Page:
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Which is Better: Silicone Sealant or Acrylic Sealant?

It is sometimes hard to keep track of all the supplies you need for home improvement or home repair, especially with all the advancements in technology so we look at silicone or acrylic sealer and which is the better product.

26/09/2021

 

 

 

There used to be a time when silicone sealer was the only option for sealing stuff, whether it is finishing off around sanitary ware, filling gaps around window frames, or whatever else you can use silicone sealant for. And then they invented acrylic sealant and it helps to know the difference between the two and which is better for what.

 

 

First off, you can't really compare silicone sealant with acrylic sealant because both products have their own benefits and uses, and this is what we look at below.

 

 

 

CONTINUES BELOW

 

 

 

 

Silicone Sealant vs. Acrylic Sealant

Before we can discuss the benefits and uses for both silicone and acrylic sealant, we need to look at the differences between these two products.

 

 

Silicone sealant is based on silicone polymers while acrylic sealant is based on acrylate polymers. Both products perform as a sealant and barrier, and both have excellent adhesion. It is said that silicone sealant far outperforms acrylic sealant in that they are more flexible, resilient and longer-lasting.

 

 

The main difference between silicone sealant and acrylic sealant is the fact that you cannot paint over silicone sealant, which makes acrylic sealant the perfect choice for filling gaps and sealing around areas that need to be painted.

 

 

Sanitary silicone sealant is formulated to prevent the growth of mould or mildew in bathrooms, kitchens and laundry rooms.

 

 

 

 

When to Use Silicone Sealant

When silicone sealant comes to mind, the first thing that pops up is that silicone sealant is the best for sealing around bathtubs, showers and basins, etc. Silicone sealant creates a waterproof barrier - when applied properly - that not only prevents moisture damage, but also contains fungicides that prevent the growth of mould in damp areas such as a bathroom or laundry.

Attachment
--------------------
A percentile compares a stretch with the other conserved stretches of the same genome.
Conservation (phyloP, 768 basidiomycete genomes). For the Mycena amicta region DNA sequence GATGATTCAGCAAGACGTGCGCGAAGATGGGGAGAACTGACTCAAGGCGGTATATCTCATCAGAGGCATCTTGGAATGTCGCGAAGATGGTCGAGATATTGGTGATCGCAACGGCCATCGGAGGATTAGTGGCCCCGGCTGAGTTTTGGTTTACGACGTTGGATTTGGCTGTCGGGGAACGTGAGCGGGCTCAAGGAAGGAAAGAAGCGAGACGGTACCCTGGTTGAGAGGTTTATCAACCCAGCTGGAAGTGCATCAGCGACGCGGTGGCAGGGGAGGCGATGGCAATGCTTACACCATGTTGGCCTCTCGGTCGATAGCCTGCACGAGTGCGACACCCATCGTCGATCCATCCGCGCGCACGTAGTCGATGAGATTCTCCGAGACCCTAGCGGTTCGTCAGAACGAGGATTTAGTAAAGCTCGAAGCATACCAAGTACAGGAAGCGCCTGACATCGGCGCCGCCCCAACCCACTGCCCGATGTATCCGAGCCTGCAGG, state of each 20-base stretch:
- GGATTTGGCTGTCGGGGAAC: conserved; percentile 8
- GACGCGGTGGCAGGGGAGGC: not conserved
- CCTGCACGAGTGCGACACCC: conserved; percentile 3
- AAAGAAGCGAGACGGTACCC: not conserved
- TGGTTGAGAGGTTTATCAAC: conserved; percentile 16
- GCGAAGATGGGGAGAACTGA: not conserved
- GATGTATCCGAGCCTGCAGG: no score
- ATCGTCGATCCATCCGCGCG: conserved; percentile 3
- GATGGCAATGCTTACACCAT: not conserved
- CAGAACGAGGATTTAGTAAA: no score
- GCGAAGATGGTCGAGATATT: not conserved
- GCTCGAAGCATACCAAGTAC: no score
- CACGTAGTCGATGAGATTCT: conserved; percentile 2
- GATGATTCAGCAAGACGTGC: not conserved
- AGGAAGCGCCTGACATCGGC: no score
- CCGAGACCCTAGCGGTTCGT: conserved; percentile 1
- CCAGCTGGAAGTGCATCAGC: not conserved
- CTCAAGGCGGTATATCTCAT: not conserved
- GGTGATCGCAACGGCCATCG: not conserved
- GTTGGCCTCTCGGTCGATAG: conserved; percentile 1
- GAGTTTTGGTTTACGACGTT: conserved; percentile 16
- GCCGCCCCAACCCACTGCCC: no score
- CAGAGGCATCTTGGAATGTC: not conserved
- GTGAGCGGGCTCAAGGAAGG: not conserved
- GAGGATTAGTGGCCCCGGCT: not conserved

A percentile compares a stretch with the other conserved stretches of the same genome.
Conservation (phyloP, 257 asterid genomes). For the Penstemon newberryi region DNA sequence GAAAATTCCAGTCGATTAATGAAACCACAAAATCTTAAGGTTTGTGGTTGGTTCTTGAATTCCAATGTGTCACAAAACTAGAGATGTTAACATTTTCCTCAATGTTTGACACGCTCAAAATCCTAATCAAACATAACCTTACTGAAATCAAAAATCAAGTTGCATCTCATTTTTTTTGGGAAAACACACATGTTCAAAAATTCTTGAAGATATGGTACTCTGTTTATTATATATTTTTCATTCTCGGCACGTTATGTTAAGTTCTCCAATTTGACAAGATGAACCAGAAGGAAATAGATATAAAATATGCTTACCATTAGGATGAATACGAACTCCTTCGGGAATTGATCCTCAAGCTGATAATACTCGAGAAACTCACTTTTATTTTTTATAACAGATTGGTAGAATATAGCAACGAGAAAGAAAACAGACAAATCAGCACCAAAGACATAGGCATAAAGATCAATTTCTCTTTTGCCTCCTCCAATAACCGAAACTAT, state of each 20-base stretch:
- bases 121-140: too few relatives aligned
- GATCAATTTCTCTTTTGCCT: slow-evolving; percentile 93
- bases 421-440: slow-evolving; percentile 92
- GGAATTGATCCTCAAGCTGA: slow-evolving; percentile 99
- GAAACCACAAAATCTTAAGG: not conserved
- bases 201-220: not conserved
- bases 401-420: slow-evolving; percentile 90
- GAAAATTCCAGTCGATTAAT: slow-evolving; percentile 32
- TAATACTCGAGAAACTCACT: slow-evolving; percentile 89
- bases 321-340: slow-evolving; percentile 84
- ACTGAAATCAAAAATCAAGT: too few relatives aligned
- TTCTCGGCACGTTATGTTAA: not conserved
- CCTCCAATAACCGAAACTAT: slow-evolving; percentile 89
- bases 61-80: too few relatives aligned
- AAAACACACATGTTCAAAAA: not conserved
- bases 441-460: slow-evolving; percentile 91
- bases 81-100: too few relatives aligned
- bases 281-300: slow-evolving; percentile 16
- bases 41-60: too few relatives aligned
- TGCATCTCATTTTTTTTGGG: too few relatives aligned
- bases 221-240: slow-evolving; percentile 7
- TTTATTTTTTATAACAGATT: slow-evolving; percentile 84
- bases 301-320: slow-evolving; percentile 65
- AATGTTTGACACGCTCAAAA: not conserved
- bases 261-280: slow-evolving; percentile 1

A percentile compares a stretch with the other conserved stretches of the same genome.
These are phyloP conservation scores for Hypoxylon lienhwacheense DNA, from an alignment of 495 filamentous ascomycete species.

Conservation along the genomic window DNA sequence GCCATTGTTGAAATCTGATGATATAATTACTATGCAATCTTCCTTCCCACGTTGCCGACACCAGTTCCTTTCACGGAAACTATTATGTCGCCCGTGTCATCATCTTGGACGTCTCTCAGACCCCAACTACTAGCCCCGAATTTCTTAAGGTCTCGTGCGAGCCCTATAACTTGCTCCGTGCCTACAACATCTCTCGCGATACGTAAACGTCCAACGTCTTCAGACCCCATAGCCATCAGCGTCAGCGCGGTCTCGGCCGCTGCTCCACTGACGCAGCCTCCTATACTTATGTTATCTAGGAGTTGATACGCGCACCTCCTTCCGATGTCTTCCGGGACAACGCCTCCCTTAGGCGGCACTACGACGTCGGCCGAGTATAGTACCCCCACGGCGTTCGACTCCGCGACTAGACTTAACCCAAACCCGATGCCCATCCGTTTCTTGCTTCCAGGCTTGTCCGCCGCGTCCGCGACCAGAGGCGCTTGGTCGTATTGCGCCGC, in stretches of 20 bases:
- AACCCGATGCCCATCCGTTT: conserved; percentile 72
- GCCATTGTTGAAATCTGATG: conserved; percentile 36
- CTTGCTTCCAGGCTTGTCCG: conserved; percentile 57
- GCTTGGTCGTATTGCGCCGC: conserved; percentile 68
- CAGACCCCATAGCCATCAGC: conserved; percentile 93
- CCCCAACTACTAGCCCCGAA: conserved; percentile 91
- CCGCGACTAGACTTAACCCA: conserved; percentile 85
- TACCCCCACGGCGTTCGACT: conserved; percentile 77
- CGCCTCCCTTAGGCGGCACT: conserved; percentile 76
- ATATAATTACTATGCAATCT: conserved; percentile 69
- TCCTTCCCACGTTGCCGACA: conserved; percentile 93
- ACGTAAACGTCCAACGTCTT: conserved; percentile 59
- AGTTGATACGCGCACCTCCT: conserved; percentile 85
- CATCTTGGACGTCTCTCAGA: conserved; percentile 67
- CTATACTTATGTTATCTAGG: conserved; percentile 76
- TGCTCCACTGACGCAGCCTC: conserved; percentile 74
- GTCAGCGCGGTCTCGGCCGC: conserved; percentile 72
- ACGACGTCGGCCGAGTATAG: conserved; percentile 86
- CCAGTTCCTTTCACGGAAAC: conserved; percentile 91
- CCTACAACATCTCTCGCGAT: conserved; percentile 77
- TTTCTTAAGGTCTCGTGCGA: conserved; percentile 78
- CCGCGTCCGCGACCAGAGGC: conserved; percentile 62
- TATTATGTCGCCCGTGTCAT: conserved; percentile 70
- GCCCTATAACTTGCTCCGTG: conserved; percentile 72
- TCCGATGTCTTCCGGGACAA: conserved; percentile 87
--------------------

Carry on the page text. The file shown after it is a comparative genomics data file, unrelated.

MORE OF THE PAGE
Always use silicone sealant - and preferably sanitary silicone sealant - around sanitary ware, fittings and fixtures in the bathroom.

 

 

 

 

 

 

 

 

When to Use Acrylic Sealant

Acrylic sealant, also known as acrylic or latex caulk, is available at Builders or your local hardware stores and comes with many different brand names.

 

 

Without going into too much technical detail, acrylic sealant consists of acrylate polymers - a form transparent plastics, have excellent elasticity properties and are resistant to breakage. While they may not be as durable as silicone sealant, they have the added advantage that you can paint over them, making them suitable for gaps and barriers around windows and doors, cornice and skirtings and other areas where gap filling is required.

 

 

 

 

Acrylic sealant can be painted over with almost all types of paints, making the ideal choice for those areas that will be painted over at some time or another.

 

 

When purchasing acrylic sealant for the home, you need to purchase either an interior or exterior acrylic sealant depending on where it will be used or select a product that is specified for use both indoors and outdoors. It is almost like choosing crack filler - why buy a pack of indoor and outdoor crack filler when exterior crack filler can be used for both. The same applies to acrylic sealant - buy an exterior grade that you can use both indoors and outdoors.

 

 

 

 

Due to the fact that you can paint over acrylic sealant, it is the perfect solution for filling gaps on surfaces that will be painted.

 

 

 

 

For exterior gap filling or sealer, use an exterior-grade acrylic sealant.

 

 

 

 

 

 

Today's acrylic sealants are low VOC, water based and flexible to meet the demands for filling and sealing gaps, grouting, caulking and other contractor applications. Most acrylic sealers can be overpainted after an hour, but always refer to the manufacturer's recommended application instructions. However, in areas where there is constant or excessive movement, substitute acrylic sealant with silicone sealant.

 

 

 

 

 

 

 

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